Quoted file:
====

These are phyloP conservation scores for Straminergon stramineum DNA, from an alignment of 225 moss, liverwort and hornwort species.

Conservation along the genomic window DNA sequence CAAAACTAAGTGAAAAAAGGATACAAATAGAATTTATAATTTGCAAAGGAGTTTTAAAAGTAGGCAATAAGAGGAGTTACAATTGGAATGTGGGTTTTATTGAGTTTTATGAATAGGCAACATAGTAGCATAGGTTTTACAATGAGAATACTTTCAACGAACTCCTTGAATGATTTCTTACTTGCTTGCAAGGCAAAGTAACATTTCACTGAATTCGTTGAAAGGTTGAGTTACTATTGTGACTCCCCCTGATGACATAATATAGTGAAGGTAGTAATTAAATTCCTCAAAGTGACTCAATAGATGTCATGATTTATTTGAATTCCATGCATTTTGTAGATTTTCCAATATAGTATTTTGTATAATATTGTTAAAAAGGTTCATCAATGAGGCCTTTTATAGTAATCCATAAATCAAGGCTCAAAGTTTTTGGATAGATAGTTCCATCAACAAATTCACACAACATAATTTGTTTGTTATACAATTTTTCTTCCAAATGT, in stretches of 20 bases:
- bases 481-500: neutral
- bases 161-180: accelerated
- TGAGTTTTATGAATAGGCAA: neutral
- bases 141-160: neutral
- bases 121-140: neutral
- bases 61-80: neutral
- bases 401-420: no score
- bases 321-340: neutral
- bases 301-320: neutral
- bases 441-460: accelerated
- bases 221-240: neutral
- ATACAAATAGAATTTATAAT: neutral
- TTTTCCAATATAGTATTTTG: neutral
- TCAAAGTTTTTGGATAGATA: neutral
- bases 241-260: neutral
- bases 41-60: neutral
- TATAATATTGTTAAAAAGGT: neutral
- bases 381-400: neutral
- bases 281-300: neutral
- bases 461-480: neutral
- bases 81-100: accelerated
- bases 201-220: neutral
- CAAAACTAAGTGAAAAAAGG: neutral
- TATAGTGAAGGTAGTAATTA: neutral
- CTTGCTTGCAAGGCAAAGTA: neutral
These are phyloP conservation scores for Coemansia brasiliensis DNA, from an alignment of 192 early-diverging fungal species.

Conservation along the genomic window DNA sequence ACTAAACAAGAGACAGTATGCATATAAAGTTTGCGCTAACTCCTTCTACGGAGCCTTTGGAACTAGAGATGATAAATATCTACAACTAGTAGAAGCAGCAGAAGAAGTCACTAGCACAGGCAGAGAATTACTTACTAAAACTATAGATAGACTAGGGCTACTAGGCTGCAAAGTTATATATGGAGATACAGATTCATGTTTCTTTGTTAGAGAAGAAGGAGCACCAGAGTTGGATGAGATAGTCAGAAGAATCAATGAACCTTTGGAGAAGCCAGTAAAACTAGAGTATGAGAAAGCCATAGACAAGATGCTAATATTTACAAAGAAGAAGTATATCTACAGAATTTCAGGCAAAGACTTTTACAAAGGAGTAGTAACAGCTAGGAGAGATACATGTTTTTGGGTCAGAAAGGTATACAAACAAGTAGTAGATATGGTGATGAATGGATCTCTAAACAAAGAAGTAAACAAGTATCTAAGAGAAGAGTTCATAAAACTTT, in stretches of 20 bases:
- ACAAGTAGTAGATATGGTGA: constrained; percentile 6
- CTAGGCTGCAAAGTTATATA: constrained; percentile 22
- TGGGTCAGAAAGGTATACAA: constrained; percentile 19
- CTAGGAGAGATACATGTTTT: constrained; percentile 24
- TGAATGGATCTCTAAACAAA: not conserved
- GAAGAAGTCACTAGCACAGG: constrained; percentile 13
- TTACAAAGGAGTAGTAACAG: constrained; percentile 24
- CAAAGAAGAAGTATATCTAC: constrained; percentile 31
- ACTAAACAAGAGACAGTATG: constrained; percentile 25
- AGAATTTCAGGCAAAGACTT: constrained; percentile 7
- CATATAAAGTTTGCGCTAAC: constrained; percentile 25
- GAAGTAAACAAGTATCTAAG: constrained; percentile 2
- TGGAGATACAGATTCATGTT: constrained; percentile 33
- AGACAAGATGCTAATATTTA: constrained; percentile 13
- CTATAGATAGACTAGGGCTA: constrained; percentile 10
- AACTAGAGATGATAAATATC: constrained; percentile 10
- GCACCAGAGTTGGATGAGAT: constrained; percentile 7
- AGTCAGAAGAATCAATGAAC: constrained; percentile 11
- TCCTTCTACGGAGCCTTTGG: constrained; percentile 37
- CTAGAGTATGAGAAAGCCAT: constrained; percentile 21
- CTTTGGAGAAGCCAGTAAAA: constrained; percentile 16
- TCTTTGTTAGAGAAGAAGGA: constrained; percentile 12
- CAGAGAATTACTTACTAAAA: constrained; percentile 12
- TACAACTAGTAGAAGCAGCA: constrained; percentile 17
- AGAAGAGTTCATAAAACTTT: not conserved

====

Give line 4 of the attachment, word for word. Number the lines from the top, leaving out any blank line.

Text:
- bases 161-180: accelerated